Doesn't suprise me (1)

nxsty (942984) | about 6 years ago | (#22892902)

I tried vista when it was new. After installing nvidia's driver the system would crash whenever I tried to change resolution or play a game. Apperantly this was a common problem with the Geforce 7900. I tried some workarounds but none worked very well. I ended up removing vista (not only because of the crashes).

A few weeks ago I tried installing vista again. I hoped that the problem would've been fixed with SP1 and nvidia's latest driver. But no, the problem still remains after over a year.

I also submited a bug report to nvidia a year back but never got any response.

Linux users unite! (4, Funny)

scubamage (727538) | about 6 years ago | (#22892946)

Since apparently you can have a class action lawsuit for drivers not working, lets open up the floodgates and punish the manufacturers for not having compatible software! And why stop at video drivers? Lets sue all the makers of legacy hardware. And wifi hardware. Have an OLD 5 1/4 floppy? Sue! Have one of those old HP video-now PCMCIA cards? Sue!
Sue sue sue!!!

No surprise there... (0)

Anonymous Coward | about 6 years ago | (#22892988)

My only serious problems with Vista have been related to NVIDIA drivers. The latest driver update crashed my machine on a regular basis. I reverted to the previous version (that was in early January) and haven't had a crash since. My laptop has been more lucky - the latest NVIDIA driver update hasn't affected it (different card, of course.)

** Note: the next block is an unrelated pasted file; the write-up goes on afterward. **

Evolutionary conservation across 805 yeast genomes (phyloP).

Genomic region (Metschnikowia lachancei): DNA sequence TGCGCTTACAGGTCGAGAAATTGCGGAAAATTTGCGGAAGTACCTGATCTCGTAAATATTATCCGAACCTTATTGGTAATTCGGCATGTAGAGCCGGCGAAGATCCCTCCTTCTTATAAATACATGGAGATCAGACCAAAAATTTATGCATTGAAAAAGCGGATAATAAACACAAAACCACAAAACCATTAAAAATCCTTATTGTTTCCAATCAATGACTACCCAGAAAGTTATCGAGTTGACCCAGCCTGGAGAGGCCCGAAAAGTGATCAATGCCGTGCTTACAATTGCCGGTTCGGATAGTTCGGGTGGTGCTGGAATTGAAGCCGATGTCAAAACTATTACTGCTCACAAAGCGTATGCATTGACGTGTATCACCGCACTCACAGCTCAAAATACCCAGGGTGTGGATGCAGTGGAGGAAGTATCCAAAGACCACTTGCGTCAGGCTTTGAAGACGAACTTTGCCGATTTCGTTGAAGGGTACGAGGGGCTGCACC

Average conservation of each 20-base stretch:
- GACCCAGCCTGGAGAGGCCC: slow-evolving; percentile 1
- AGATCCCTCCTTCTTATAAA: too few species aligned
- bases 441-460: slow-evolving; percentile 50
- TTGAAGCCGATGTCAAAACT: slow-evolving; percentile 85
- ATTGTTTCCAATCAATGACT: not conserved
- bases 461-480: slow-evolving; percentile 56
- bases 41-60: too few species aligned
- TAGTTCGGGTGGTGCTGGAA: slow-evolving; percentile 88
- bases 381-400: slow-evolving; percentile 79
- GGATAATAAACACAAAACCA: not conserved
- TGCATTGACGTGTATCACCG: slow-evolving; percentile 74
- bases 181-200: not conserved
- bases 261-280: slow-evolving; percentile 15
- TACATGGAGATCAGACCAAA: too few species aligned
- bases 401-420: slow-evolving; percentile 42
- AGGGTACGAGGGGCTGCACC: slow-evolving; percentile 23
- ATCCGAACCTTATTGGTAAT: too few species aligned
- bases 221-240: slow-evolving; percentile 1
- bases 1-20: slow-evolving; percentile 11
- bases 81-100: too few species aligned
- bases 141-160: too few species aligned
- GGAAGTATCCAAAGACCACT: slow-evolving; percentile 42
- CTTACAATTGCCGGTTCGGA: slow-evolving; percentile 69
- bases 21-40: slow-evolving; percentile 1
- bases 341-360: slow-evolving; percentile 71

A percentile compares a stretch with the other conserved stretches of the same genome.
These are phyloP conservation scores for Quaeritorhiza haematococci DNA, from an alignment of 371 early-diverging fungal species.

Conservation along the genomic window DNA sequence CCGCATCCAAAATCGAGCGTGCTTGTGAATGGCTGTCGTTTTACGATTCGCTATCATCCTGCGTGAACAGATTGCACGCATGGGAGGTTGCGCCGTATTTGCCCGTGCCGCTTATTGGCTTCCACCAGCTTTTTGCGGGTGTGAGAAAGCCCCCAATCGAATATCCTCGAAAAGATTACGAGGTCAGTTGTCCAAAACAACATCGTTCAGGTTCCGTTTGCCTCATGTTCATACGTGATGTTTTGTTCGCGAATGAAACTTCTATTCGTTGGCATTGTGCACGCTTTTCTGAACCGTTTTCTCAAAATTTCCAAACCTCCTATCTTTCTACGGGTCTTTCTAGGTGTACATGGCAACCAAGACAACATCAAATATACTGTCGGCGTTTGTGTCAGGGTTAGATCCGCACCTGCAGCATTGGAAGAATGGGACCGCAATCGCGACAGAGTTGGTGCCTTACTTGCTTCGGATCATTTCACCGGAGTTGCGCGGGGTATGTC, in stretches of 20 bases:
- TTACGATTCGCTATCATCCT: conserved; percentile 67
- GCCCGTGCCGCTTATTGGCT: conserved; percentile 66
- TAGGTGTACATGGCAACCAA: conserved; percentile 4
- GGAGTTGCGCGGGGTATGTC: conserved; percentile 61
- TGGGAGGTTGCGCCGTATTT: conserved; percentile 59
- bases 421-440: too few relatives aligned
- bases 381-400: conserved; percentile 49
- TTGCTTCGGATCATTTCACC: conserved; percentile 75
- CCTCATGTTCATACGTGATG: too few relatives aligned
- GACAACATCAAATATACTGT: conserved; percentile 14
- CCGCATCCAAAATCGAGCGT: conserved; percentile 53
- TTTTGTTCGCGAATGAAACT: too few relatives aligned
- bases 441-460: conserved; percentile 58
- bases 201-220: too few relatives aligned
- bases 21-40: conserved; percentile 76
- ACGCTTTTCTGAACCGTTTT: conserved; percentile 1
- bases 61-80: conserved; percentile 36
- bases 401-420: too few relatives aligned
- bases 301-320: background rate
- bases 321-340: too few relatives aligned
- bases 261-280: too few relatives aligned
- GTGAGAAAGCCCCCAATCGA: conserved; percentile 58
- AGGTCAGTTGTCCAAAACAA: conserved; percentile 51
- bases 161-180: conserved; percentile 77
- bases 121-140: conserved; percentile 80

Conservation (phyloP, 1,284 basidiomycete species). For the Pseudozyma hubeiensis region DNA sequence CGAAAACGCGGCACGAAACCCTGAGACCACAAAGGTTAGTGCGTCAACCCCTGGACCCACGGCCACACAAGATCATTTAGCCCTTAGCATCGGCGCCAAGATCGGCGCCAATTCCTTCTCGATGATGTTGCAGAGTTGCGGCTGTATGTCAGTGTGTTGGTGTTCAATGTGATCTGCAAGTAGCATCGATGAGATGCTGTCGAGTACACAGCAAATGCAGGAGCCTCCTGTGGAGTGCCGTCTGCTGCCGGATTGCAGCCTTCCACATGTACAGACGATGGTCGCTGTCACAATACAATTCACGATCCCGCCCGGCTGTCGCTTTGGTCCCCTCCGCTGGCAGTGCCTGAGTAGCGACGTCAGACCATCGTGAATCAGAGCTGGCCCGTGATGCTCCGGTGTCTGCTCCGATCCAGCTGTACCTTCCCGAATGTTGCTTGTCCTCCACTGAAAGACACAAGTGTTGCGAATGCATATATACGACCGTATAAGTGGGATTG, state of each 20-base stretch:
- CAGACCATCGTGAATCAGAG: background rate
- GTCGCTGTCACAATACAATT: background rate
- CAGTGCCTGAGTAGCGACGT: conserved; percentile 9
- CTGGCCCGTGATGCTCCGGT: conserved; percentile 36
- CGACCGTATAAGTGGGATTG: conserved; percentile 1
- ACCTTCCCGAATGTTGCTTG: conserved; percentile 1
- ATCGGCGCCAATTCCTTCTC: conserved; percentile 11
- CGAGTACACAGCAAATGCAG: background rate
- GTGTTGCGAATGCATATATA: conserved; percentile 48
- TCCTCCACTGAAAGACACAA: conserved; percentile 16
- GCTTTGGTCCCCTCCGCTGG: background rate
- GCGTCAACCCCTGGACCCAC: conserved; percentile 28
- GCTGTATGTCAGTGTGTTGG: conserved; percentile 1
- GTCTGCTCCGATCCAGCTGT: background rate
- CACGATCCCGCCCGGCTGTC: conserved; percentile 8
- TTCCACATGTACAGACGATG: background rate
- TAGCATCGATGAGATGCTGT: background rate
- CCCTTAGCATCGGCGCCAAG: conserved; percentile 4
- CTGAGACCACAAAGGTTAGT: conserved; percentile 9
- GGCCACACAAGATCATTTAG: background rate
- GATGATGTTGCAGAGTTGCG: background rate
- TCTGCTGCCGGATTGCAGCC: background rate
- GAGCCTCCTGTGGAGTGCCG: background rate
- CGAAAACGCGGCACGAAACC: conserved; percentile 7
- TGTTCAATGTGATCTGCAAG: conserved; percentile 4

What makes me wonder... (2, Informative)

scubamage (727538) | about 6 years ago | (#22893038)

Most of these driver incompatibilities were actually caused because microsoft changed the driver structure at the last minute which basically shot a lot of the manufacturers in the foot at the starting line. If this class action lawsuit goes through... how likely do you think NVidia and ATI are going to be to jump on the bandwagon for Windows 7? I mean, fool me once, shame on you. Fool me twice, shame on me. I can't imagine being the victim of a multimillion dollar class action lawsuit because of microsoft's incompetance is going to make them the best buddies.
Then again, I wonder if nvidia and ati have the right to sue microsoft in response should this current class action lawsuit go through? They developed to the specs microsoft had given them, so if microsoft changed those specs at the last minute... seems kind of uncool to me.